Lack of power

   / Lack of power #1  


Elite Member
Oct 18, 2005
Catt county New York
Kioti DK35, Ford 8N, Oliver Cletrac
I have a DK35 with about 1200 hours on it. Last winter it suddenly lost power and while it would run, it would not operate the snow blower . Later it wouldn't even start. We tried draining the fuel tank thinking that maybe we had some bad fuel. We drained it several times and suddenly it stated to run well and has until last weekend.

This past weekend I bush hogged about 15 acres and it ran just fine. I stopped for something to eat and when I got back on, the power was again down and I could just make it into the field. If I turned on the bush hog the tractor didn't have enough power to go up a hill.

I let it sit over night and started it the next morning and it ran fine, I bush hogged a few more passes, about 1/2 hour in total and it lost power again.

It had 3/4 of a tank of fuel, a brand new fuel filter and I'm at a loss of what to look for. Any ideas will be appreciated.
   / Lack of power #2  

See this post:

I had the same issue. There is no filter between the tank and the pick up pump that supplies the injector pump. When I took the hose off the pick up pump there was a bit of crud and hay clogging the inflow. When you stop or start the tractor the crud flows out of the pump until the fuel is needed - the pump then sucks the crud back in and you loose power.

Keep us posted.

   / Lack of power
  • Thread Starter
Lloyd thanks: When I go back to the farm this weekend I'll try looking at the line. When you put a filter between the tank and the pump did you use any special kind or just a clear plastic fuel filter?
   / Lack of power #4  

Just a clear plastic fuel filter. At the farm show I talked to one of the reps from Kioti about this issue. Not sure if the info got any further up the line.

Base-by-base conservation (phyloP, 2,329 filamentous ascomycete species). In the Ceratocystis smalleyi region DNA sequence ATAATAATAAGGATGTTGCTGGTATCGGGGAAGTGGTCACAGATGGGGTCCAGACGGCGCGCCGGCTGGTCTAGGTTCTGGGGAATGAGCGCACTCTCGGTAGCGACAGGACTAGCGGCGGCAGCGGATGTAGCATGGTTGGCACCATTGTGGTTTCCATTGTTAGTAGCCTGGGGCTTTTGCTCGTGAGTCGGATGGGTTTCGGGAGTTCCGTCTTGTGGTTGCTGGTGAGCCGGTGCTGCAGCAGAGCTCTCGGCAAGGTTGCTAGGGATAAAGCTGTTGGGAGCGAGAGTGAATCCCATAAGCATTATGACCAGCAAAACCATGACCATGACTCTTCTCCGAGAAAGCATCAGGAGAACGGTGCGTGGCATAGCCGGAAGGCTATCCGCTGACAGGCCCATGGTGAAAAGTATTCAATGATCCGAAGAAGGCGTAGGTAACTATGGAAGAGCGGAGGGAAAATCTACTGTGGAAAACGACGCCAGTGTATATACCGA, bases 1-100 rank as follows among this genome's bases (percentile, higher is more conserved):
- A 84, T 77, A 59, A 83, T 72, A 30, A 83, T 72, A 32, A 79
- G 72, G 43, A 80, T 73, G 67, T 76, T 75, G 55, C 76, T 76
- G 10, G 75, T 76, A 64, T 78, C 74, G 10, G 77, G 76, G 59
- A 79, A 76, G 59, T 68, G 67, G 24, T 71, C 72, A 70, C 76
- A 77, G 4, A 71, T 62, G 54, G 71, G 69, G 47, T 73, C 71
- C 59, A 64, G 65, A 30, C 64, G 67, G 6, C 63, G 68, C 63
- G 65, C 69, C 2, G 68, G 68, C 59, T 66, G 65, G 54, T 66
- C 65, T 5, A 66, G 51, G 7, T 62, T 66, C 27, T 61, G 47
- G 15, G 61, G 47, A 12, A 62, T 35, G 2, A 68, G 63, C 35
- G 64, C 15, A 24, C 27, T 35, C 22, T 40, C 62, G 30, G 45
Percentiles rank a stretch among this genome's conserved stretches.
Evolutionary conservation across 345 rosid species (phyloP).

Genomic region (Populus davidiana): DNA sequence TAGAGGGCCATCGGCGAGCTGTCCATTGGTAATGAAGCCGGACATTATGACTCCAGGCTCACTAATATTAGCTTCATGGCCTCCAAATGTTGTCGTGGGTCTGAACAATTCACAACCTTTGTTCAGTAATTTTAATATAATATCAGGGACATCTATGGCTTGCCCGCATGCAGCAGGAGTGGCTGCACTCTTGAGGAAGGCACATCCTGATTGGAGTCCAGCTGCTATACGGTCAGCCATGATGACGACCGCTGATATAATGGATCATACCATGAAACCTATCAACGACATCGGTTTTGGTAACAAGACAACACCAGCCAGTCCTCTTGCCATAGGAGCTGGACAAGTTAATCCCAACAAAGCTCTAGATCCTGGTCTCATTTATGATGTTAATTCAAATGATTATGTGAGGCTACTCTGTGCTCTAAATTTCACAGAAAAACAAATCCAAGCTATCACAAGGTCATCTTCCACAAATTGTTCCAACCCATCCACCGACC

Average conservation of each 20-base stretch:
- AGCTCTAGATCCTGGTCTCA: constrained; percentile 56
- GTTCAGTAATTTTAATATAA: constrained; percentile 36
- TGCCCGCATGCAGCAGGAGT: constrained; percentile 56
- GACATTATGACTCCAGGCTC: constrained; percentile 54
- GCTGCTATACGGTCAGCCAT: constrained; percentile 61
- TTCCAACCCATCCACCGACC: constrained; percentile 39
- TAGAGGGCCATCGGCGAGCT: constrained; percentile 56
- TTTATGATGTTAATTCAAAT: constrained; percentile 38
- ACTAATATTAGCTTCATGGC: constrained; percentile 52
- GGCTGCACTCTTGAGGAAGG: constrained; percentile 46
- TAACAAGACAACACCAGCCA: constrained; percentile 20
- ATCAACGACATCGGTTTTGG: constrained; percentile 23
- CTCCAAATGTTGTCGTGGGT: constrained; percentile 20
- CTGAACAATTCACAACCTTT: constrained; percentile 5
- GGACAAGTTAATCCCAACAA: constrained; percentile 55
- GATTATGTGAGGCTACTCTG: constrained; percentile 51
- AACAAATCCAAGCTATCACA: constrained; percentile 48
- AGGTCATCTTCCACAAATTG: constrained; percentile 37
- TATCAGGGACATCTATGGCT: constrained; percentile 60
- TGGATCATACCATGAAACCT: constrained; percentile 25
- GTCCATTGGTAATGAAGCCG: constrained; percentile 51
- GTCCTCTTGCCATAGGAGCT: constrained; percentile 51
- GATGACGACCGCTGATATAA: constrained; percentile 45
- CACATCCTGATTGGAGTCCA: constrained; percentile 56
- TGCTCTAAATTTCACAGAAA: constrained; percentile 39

/ Lack of power #5  
Also check the air filter an blow out the radiator.Be sure you don't have a brake stuck.
Army Grunt
   / Lack of power
  • Thread Starter
Well,the problem has been diagnosed but not yet fixed. The dealer told me to try a few things.

1. Take off the hose from the tank to the pump and see if fuel is coming out quickly or just a trickle. If it's a trickle take off the tank cap and check if the vent is plugged.

2. Take off the hose from the pump to the injector and hold it up in the air, turn the key and the fuel should come out in a great spurt. If not the pump is bad.

I started with #1 and the fuel only trickled out. Took off the tank cap and the trickle continued. I blew air through the line and into the tank and the fuel rushed out, sooooo something is in the tank.

I don't have a repair manual and if anyone can tell me what I have to do to get the tank off so I can get it cleaned out I would appreciate all the help I can get.
   / Lack of power #7  
Not to hijack this thread, but I've got a DK 45 that is exhibiting similar symptoms. Last night I was hauling a trailer down the road, running top gear at about 2600 RPM. After about 15 minutes of driving, I started losing power and slowing down. After I sat and idled a few minutes, the RPMs came up and power returned for a while, then it lost it again awhile, etc.

I finally got where I was going and pulled of the side panel of the engine (while it was idling). The fuel filter bowl was only about 1/4 full. As it sat and idled, it slowly filled up.

So I'm guessing that when I'm running wide open, I'm pulling more fuel from the filter is getting from the tank. Does anybody know what is in between the fuel tank and filter that might be constricting fuel flow?

   / Lack of power
  • Thread Starter
Try the fuel pump trick the dealer told me about. He said they have had a few pump failures. A new one is about $50
   / Lack of power #9  
Isn't the fuel filter between the tank and the pump? If I'm drawing too much fuel out of the filter, doesn't that indicated a problem between the tank and the filter, not the pump?

I'll certainly try your suggestions when I get the tractor home anyway.

   / Lack of power #10  
I'm sorry, maybe I misunderstood. I talked to the Service department at my dealer and they said the fuel gravity flows from an outlet ferrule at the bottom of the tank through a hose to a diaphragm pump. The diaphragm pump then pushes the fuel into and through the fuel filter bowl to the injection pump where it is pressurized and sent to the cylinders.

Toadhill - is this the pump you were referring to testing the diaphragm pump, not the injection pump?

Sorry for being slow on this.

Thanks for the help.